How malaria RDTs work

Malaria rapid diagnostic tests (RDTs) assist in the diagnosis of malaria by providing evidence of the presence of malaria parasites in human blood. RDTs are an alternative to diagnosis based on clinical grounds or microscopy, particularly where good quality microscopy services cannot be readily provided.
Variations occur between products, such as targets and formats, though the principles of the tests are similar. Malaria RDTs detect specific antigens (proteins) produced by malaria parasites in the blood of infected individuals. Some RDTs can detect only one species (Plasmodium falciparum) while others detect multiple species (P. vivaxP. malariae and P. ovale). Blood for the test is commonly obtained from a finger-prick.
RDTs are lateral flow immuno-chromatographic antigen-detection tests, which rely on the capture of dye-labeled antibodies to produce a visible band on a strip of nitro-cellulose, often encased in plastic housing, referred to as cassettes. With malaria RDTs, the dye-labeled antibody first binds to a parasite antigen, and the resultant complex is captured on the strip by a band of bound antibody, forming a visible line (T - test line) in the results window. A control line (C- control line) gives information on the integrity of the antibody-dye conjugate, but does not confirm the ability to detect parasite antigen.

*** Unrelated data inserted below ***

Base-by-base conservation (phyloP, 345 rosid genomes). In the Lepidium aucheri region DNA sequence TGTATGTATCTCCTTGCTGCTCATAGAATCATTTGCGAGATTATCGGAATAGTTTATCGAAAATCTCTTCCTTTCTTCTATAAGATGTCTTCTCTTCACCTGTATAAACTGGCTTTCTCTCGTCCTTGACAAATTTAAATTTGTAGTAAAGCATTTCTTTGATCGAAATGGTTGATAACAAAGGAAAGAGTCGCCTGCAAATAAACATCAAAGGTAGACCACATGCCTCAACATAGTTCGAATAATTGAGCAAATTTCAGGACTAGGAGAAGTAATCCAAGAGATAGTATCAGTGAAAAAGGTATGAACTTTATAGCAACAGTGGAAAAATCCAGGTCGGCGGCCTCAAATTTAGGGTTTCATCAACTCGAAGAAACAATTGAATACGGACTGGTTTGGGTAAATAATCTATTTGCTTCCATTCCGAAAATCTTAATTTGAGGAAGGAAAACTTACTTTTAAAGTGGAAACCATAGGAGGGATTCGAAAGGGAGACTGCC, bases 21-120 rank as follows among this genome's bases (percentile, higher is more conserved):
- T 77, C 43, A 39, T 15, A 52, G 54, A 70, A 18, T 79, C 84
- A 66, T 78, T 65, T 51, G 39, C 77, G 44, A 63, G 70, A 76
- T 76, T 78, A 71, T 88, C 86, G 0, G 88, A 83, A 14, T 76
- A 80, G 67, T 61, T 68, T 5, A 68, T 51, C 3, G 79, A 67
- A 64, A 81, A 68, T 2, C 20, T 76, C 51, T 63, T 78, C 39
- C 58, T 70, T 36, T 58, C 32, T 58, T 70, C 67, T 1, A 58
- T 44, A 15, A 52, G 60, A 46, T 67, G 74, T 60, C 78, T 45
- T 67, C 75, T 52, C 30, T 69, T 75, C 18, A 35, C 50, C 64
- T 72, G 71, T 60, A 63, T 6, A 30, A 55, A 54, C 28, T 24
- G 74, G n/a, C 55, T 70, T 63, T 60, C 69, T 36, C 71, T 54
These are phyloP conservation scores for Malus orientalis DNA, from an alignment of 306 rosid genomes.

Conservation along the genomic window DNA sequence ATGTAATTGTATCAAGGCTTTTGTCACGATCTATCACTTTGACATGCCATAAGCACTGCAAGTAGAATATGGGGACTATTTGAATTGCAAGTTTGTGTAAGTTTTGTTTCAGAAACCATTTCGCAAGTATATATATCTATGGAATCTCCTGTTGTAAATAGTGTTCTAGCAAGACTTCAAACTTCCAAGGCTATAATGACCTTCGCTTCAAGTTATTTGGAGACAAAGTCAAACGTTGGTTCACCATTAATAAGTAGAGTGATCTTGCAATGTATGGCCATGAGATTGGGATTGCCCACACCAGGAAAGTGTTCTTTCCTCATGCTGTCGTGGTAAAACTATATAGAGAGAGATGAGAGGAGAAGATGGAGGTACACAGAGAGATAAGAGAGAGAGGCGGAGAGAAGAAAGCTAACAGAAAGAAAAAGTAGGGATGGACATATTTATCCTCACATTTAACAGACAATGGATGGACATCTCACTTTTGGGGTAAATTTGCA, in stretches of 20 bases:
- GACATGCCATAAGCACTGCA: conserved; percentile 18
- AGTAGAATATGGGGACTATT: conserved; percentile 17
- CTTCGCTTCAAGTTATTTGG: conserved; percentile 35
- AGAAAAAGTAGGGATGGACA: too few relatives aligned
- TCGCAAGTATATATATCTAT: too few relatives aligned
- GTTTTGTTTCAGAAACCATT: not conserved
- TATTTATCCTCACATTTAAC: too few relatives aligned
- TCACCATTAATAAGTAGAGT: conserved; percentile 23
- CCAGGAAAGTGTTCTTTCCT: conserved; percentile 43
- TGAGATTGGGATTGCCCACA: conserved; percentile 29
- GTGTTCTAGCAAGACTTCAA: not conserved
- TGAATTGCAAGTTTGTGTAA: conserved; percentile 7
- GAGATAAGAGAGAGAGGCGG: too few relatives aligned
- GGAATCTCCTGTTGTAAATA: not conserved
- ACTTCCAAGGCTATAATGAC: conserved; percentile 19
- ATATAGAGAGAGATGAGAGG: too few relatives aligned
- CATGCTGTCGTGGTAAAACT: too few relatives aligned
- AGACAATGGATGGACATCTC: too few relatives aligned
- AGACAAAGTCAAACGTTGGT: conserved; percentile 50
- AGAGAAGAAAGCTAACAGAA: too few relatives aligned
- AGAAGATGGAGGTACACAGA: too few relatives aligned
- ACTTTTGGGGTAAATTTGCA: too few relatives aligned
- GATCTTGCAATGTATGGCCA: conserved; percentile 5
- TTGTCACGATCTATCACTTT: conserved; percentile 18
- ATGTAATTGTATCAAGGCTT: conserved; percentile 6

RDT cassette

A typical RDT cassette

Inside the cassette is a strip made of filter paper and nitrocellulose. Typically, a drop of blood is added to the RDT through one hole (A; sample well), and then a number of drops of buffer usually through another hole (B; buffer well). Buffer carries the blood along the length of the RDT.

Mode of action of common malaria RDT format

 1. The first step of the test procedure involves mixing the patient’s blood with a lysing agent in a test strip or well. This ruptures the red blood cells, releasing more parasite protein.
 2. Dye-labeled antibody, specific for target antigen, is present on the lower end of nitrocellulose strip or in a plastic well provided with the strip. Antibody, also specific for the target antigen, is bound to the strip in a thin (test) line, and either antibody specific for the labeled antibody, or antigen, is bound at the control line.
 3. Blood and buffer, which have been placed on strip or in the well, are mixed with labeled antibody and are drawn up the strip across the lines of bound antibody.
 4. If antigen is present, some labeled antibody-antigen complex will be trapped and accumulate on the test line. Excess-labeled antibody is trapped and accumulates on the control line. A visible control line indicates that labeled antibody has traversed the full length of the strip, past the test line, and that at least some free antibody remains conjugated to the dye and that some of the capturing properties of the antibodies remain intact.
 5. The intensity of the test band will vary with the amount of antigen present, at least at low parasite densities (antigen concentration), as this will determine the amount of dye particles which will accumulate on the line. The control band intensity may decrease at higher parasite densities, as much of the labeled antibody will have been captured by the test band before reaching the control.

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